A man (described as white, 45 to 55, 5-foot-11, 190 pounds and clean-shaven) representing himself as a police officer, on Tuesday, June 14, 2011 robbed a 91 year old man and later, robbed an 85 year old man, using a walker. Both robberies took place in the east end of Toronto, the first at approximately 1:20 p.m. in the parking lot at the Shoppers World Plaza at Danforth Ave and Victoria Park and the second, at 6:30 p.m. just minutes away south on Kingston Road, on on Queen Street East, near Alton Avenue, just west of Greenwood Avenue.
In the first police impersonation/robbery – the man, after claiming he was a police officer, told the 91 year old man that he had been using cocaine and demanded that the 91 year old victim, who was loading groceries into his vehicle, empty his pockets. When the 91 year old victim complied with the man’s demand, the man grabbed the victim’s money and ran from the scene.
In the second police impersonation/robbery – a man, believed to be the same man as the one robbing the 91 year old victim, approached an 85 year old man using a walker. He told the 85 year old man, that he was a police officer and demanded to see the 85 year old man’s identification. The 85 year old man, using a walker, pulled out his wallet and the man took the victim’s wallet, removed the money from the wallet and handed the wallet back to the 85 year old victim and proceeded to run up Hiltz Avenue.
The man was able to rob these two elderly gentlemen of almost $300.00. It is not known whether police were able to secure and review the video footage at the Shoppers World Plaza or were able to lift fingerprints from the second victim’s wallet.
Police are concerned that this same man may have already struck again with the same MO or that he may strike in the future.
Police are warning people (especially if you are between the age of 85 – 91) to request to see some identification. Toronto police carry their badges and an Identification card with them at all times, whether they are in full uniform or in plainclothes. Police should show their badge and I.D. card upon request. If someone claiming to be a police officer refuses to show their badge and I.D. card, something is wrong.
From the Toronto Police Service – News Release:
Police request assistance with personation investigation
Broadcast time: 15:23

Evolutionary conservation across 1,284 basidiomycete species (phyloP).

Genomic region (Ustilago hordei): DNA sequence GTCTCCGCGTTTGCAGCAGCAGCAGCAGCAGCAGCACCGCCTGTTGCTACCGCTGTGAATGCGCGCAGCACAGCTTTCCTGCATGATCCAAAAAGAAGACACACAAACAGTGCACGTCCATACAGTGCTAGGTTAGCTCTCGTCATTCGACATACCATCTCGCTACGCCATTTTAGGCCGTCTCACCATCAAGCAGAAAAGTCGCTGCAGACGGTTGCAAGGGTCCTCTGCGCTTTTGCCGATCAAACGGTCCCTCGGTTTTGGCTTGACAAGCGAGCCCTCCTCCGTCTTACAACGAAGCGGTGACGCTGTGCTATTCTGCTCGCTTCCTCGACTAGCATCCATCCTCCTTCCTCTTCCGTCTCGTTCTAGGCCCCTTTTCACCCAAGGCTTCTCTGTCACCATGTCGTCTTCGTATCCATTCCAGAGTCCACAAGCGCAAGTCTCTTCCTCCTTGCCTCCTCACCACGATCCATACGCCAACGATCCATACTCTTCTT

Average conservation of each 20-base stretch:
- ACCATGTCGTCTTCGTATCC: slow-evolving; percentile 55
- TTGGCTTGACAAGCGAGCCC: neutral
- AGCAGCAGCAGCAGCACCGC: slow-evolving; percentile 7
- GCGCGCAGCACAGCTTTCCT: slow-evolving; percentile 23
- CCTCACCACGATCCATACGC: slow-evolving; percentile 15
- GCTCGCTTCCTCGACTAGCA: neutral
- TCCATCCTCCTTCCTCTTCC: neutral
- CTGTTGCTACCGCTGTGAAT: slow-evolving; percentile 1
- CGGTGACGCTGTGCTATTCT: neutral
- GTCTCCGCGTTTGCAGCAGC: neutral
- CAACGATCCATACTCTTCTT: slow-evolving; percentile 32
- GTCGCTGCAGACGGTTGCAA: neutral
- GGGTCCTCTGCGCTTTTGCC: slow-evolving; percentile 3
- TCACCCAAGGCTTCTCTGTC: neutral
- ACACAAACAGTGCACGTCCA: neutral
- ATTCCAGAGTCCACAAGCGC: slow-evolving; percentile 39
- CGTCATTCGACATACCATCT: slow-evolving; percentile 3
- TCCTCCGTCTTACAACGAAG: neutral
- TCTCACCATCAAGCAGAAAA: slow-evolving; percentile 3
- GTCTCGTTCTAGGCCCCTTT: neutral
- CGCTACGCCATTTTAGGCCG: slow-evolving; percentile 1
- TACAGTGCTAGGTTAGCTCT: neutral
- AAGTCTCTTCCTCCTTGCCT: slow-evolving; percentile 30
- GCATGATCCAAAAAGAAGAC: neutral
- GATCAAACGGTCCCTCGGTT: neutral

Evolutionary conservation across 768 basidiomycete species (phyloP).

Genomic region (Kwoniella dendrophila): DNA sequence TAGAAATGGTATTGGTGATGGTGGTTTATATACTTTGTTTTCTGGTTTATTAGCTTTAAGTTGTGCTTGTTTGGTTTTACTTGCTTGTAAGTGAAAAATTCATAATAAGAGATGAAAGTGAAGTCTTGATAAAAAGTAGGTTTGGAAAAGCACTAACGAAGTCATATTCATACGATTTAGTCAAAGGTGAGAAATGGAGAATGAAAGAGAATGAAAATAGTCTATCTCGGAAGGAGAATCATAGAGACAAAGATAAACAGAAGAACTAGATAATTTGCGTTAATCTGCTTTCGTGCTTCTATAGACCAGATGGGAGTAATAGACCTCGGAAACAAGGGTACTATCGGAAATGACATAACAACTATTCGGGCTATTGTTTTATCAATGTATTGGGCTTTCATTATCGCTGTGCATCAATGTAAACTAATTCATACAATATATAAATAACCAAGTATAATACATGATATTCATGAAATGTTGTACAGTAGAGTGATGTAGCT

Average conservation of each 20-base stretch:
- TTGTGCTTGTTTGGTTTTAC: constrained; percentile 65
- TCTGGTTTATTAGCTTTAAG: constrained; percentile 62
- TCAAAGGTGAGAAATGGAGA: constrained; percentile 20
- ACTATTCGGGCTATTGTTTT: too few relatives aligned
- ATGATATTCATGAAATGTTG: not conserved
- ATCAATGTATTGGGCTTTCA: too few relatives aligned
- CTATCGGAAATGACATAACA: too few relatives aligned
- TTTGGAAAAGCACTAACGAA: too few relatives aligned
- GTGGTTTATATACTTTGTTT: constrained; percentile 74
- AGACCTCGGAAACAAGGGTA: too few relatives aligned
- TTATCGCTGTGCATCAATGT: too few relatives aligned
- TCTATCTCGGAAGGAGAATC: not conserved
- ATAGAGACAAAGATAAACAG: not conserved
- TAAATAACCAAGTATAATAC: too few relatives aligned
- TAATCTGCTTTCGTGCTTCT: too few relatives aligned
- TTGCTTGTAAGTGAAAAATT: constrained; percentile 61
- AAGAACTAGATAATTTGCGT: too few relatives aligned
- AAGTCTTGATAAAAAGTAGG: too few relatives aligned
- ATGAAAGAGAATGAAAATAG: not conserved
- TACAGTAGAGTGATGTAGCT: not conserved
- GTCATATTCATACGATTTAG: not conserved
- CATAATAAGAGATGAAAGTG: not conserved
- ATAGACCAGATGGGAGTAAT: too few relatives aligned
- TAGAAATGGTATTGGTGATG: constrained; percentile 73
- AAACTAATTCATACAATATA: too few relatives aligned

Wednesday, June 22, 2011
The Toronto Police Service is requesting the public’s assistance identifying a man who falsely identified himself as a police officer.
It is reported that:
− on Tuesday, June 14, 2011, at 1:20 p.m., a 91−year−old man was loading his car with groceries at 3003 Danforth Avenue,
− he was approached by a man who identified himself as a police officer,
− the man accused the victim of taking cocaine,
− the man demanded the victim empty his pockets,
− the man stole a quantity of money from the victim.
It is further reported that:
− at 6:30 p.m., near Queen Street East and Alton Avenue, a 85−year−old man was walking with his walker when the same man verbally identified himself as a police officer,
− the man requested identification from the victim,
− the man turned his wallet over to the man,
− the man removed a quantity of money from the victim’s wallet and fled the scene northbound on Hiltz Avenue.
The suspect is described as white, 45−55, 5’11, 190 lbs, and clean shaven.
The public is reminded that plainclothes police officers will identify themselves both verbally and with a police badge and warrant card.
He is described as white, 45 to 55, 5-foot-11, 190 pounds and clean-shaven.
Anyone with information is asked to contact 55 Division detectives at 416-808-5500, or Crime Stoppers at 416-222-TIPS (8477).
Anyone with information is asked to contact police at 416−808−5500, Crime Stoppers anonymously at 416−222−TIPS (8477), online at www.222tips.com, text TOR and your message to CRIMES (274637), or Leave A Tip on Facebook.
Impersonating a Peace Officer or Police Officer is a criminal offence under the Criminal Code of Canada:
(2) Everyone who commits an offence under subsection (1)
R.S., 1985, c. C-46, s. 130; 2009, c. 28, s. 2.